I can’t talk right now but I needed to point out that it makes a lot of sense. I remember when Mona Eltahawy suggested that Arab Muslim culture “hates” women, and I thought that’s crazy, while also being aware deep down of an inherent truth in it. Something was true about that statement, and I realized later that my refusal to support it was based not on the facts of Islamic Arabic sexism, but on the framing of the issue through filtering it through the quranic ideal that would not support such sexism.
    Reading the post however, and accepting the premise as a reaction to a force of dehumanization (which is what colonialism and occupation is), as I saw first hand in its racial parallel, the legacy of slavery and colonization that makes Black people hate themselves, it does make a lot of sense.
    We would never think of Black people’s demeaning treatment of those with darker skin as racism, but what else should it be called?
    However, I am leaning towards the idea that what we are discussing is less the disease and more the symptom. If we put it all back into context, the context of men and women and how men treat women worldwide, we realize that it is not specifically about religion or ethnic gender. Rather, it is about gender tout court. Sexism and misogyny is the state of being until it isn’t. Which means that unless enlightened and pacified through common sense, socialization or religion, the common man is a sexist and misogynistic animal because that is the most natural way he knows to exert control over that which he desires most/refuses to lose most.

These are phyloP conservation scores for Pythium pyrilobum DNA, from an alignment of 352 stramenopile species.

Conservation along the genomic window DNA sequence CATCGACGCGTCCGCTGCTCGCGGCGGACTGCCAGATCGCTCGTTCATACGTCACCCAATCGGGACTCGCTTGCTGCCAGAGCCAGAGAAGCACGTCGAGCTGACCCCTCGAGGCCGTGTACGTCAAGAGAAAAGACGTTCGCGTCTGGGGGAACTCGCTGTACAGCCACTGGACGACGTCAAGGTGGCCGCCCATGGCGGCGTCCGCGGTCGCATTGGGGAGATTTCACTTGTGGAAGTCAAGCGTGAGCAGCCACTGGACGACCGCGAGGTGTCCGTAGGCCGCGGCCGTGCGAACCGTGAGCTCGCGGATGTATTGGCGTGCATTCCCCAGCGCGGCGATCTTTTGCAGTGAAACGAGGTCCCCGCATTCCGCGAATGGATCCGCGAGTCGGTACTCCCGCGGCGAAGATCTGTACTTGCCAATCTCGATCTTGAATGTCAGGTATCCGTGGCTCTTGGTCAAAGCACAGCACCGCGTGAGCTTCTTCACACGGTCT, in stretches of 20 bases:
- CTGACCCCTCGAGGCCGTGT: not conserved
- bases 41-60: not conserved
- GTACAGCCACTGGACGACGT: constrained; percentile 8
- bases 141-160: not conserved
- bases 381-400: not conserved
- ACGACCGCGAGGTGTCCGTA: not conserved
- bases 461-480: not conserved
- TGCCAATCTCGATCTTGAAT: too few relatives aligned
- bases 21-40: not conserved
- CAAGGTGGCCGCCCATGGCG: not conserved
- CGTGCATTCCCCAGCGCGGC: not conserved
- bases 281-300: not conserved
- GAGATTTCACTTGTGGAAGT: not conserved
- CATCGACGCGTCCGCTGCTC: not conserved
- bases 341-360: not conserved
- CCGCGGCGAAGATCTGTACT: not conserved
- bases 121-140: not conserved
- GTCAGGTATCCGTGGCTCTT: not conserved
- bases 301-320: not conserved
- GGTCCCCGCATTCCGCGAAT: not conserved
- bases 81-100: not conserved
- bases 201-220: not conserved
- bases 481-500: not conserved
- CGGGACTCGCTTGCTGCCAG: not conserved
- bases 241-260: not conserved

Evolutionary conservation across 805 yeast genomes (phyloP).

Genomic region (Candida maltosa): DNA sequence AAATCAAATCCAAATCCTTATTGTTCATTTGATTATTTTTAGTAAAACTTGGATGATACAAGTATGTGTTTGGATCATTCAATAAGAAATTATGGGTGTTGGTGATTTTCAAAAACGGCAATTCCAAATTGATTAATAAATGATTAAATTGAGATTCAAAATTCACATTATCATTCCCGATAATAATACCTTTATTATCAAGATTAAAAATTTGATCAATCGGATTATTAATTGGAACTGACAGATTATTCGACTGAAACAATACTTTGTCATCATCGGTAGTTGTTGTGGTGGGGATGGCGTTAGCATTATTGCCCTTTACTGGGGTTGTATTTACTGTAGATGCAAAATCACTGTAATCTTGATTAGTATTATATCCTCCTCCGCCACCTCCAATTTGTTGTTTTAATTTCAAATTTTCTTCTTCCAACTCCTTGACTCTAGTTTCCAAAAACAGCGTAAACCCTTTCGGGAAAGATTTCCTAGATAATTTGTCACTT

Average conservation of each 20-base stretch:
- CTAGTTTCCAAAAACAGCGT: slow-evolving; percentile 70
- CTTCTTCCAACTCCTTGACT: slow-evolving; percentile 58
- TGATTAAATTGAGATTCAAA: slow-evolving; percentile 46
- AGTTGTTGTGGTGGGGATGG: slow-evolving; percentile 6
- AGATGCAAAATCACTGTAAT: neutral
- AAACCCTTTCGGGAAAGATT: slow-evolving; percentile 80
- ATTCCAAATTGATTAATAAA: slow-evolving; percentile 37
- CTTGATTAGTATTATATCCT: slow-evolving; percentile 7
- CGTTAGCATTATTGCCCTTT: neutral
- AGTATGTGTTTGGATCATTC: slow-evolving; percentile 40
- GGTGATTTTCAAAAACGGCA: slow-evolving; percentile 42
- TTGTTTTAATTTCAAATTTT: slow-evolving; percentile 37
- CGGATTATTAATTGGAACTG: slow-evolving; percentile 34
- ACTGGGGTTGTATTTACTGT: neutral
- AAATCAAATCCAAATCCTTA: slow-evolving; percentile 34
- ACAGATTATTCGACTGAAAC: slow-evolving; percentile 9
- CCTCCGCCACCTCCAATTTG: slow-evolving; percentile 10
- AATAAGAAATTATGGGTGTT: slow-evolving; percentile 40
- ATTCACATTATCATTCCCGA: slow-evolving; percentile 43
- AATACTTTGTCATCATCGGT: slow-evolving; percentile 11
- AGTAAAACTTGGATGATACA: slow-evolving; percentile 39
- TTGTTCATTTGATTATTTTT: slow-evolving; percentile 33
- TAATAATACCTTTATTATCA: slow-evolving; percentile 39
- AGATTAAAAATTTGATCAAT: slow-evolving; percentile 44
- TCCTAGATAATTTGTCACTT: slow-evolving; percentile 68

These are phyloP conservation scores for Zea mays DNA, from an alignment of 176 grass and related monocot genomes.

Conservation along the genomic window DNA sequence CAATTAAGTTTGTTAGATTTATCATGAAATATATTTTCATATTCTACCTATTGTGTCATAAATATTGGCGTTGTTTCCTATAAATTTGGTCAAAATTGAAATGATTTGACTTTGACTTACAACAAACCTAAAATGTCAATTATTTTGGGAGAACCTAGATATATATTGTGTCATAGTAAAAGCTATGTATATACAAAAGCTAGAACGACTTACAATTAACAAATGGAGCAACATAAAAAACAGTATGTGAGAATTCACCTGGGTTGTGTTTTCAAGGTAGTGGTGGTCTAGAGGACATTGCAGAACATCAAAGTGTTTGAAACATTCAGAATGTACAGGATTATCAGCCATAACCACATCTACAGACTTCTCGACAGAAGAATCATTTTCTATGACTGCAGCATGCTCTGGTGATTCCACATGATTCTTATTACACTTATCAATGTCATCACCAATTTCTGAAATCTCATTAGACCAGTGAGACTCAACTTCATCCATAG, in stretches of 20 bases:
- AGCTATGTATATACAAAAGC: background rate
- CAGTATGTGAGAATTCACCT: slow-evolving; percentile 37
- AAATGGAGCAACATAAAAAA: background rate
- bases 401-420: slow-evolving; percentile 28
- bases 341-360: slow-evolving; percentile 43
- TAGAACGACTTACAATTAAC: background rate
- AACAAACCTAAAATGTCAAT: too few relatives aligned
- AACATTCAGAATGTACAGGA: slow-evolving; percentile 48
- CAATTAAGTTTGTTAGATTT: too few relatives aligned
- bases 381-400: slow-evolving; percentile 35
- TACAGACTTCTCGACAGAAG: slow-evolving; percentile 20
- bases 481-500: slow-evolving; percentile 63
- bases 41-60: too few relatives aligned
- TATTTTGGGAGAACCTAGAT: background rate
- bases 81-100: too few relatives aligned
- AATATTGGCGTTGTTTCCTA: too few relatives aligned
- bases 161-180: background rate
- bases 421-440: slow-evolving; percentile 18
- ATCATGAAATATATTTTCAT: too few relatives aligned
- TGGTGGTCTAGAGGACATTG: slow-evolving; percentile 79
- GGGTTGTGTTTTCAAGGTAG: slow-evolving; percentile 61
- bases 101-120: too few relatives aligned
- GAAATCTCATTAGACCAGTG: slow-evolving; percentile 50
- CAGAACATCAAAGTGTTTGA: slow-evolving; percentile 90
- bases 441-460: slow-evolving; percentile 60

Worst yet, the more disturbed and lacking in control he is, the more he expresses it through his mistreatment of women, not unlike the bully whose bullying finds roots into his having been bullied.
    Additionally, the Muslim man, the Arab man suffers from PTSD, and one of the legacies of PTSD is that the inner angst is turned back toward the self, but before that, towards the outer appendages of the self, for a woman, her children, for a man, his wife and children.


  2. I came upon this article by Juan Cole that seems to support your argument and at the same time undermine mine…

    First and foremost, until society recognises that women are structurally oppressed rather than conceding gender based violence with violence in general, women will continue to be subjected to violence. It is not enough to passively condemn apparent acts of violence towards women but let the less obvious and perceptible forms of patriarchy go unnoticed. Until the latter is addressed and rectified women will continue to be violated and killed with legal impunity. Most Islamic movements in the Middle East, for example, vocally condemn violence towards women yet at the same time segregate women in public arenas and reject mixed-gender participation in political protest or political sphere in general. They actively encourage the passivity of women in fighting for their own political freedom by denouncing such behaviour as un-Islamic and unbefitting of the Muslim woman despite many of the first Muslim women in early Islamic society being vocal participants in that society. More disturbingly they rationalise and thus justify sexual harassment and other forms of sexual violence by objectifying women and putting the onus of preventing such behaviour on them rather than the perpetrator, most often on her clothing or hijab.

    Liked by 1 person